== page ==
The jury’s verdict from the recent inquest into the death of Jai Singh, a particularly vulnerable remand prisoner, was that a series of shortcomings from the custodial and healthcare teams, including the mental health team, at HMP Birmingham may have played a role in his suicide.
In a detailed narrative conclusion, the jury identified eight areas of failings that probably caused or contributed to Mr Singh’s death by suicide.
The key causative failings identified by the jury included the failure to communicate the repeated concerns raised by Mr Singh’s sisters to relevant staff within the prison over his deteriorating mental health, a failure to use the available interpretation services in order to communicate with Mr Singh in his primary language, a failure to communicate between and within the custodial and healthcare teams, a failure to properly use the Assessment, Care in Custody and Teamwork (ACCT) book process, a lack of rigour in completing prison and healthcare documentation, a failure to carry out adequate welfare checks, a failure to assess Mr Singh for transfer to a secure unit under Section 48 of the Mental Health Act 1983, and a failure to transfer Mr Singh from the general prison wing to an inpatient mental health ward.
The jury also found that the failure by the custodial and healthcare teams to heed and communicate the family’s concerns, and the failure to allocate Mr Singh for caseload monitoring by an individual community psychiatric nurse, had possibly caused or contributed to his death.
Mr Singh went to prison on 21 September 2021. Just a week after Mr Singh entered prison, his sisters began raising concerns to the prison’s Safer Custody team that he was suffering from hallucinations and suicidal thoughts. His sisters continued to raise serious concerns about Mr Singh’s deteriorating mental state and suicidal ideation to Safer Custody throughout his imprisonment. This included urgent pleas for Mr Singh to receive mental health treatment and to be transferred to a mental health hospital. However, these concerns were only communicated to the custodial and healthcare teams on a piecemeal and limited basis. Most of the clinicians and custodial staff directly involved in Mr Singh’s care were not aware of the correspondence or its content.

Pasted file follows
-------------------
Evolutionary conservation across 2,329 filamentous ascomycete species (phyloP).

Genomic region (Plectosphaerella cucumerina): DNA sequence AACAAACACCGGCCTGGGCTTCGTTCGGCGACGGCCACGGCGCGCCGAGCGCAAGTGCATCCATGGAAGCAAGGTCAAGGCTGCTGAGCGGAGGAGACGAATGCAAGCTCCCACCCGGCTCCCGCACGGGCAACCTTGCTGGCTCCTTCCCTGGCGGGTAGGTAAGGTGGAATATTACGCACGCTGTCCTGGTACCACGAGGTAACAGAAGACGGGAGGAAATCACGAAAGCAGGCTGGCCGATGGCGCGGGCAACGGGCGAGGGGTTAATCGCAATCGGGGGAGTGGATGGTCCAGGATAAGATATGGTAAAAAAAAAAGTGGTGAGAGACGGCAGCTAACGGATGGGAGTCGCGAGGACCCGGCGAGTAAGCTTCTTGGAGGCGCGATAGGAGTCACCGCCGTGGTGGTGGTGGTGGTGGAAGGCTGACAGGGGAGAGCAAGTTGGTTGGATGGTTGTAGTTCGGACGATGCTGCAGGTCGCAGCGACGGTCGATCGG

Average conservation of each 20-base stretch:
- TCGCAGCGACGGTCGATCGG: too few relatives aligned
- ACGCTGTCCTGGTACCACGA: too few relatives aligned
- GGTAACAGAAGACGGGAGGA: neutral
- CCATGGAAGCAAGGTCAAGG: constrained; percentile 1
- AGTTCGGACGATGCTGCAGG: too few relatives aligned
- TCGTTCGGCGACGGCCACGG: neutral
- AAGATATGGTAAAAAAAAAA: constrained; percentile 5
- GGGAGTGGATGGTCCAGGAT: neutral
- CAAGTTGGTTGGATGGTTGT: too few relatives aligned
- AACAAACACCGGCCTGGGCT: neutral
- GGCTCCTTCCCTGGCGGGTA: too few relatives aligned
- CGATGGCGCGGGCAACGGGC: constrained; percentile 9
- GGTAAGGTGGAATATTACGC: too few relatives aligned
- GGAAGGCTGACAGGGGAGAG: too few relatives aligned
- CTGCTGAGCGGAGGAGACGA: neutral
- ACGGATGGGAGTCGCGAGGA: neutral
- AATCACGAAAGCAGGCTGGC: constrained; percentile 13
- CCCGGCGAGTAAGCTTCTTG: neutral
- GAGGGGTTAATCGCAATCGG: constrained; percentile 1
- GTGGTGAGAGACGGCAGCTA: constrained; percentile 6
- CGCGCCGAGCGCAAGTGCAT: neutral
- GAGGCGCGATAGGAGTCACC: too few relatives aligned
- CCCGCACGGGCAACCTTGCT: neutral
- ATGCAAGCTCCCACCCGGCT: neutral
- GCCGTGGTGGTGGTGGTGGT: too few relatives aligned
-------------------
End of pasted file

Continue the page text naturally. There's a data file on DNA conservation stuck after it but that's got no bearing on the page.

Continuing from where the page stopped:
On 3 December 2021, Mr Singh was assessed by an Independent Consultant Psychiatrist who concluded that he was suffering from serious psychotic features and required inpatient mental health treatment. The psychiatrist assessed Mr Singh as unfit to plead or stand trial and referred him to a medium secure psychiatric unit. However, owing to a series of failures in communication, Mr Singh was not further assessed for s.48 transfer by either the prison mental health team or the external mental health unit. Mr Singh was therefore never transferred for treatment within a secure psychiatric setting.
On 14 January 2022 Mr Singh was assessed by another Independent Consultant Psychiatrist who also concluded that he was unfit to plead and required hospital transfer. On the same day, he was assessed by the visiting prison Consultant Psychiatrist, who concluded that he required urgent admission to the prison’s inpatient mental health ward. Again, despite the Psychiatrist’s referral to the prison mental health inpatient ward, this requested admission never took place. The clinical staff directly involved in Mr Singh’s care were not made aware of the fact or rationale for this refusal.
On 27 January 2022, Mr Singh was found unconscious in his cell at HMP Birmingham and was rushed to hospital, where he died in the early hours of 28 January 2022.
At the conclusion of the inquest Area Coroner Emma Brown confirmed that she would be issuing a Prevention of Future Deaths report to the mental health provider at the prison in respect of two areas she considered continued to pose an ongoing risk to the lives of others.
The first was to involve prison Psychiatrists in the multi-disciplinary team meetings that co-ordinate mental health provision for prisoners on their caseload. The second was to consider inclusion of a running risk assessment document in the medical records of prisoners with mental health concerns, equivalent to the template often used in the context of community and inpatient mental health provision.
In a statement Mr Singh’s sisters said:
“Jai was kind and caring. Without him our world seems empty, and we cannot explain the pain of losing him. Jai was badly let down by the systems which should have protected him, and we want to make sure that no one else goes through what Jai did.”
“Despite every psychiatrist who assessed Mr Singh concluding that he required inpatient mental health treatment, and despite his sisters’ repeated pleas for him to receive urgent help, he was left in the general population of the prison without the care and treatment he needed. The jury’s wide-ranging findings demonstrate that the systems in place to protect people like Mr Singh failed him again and again.”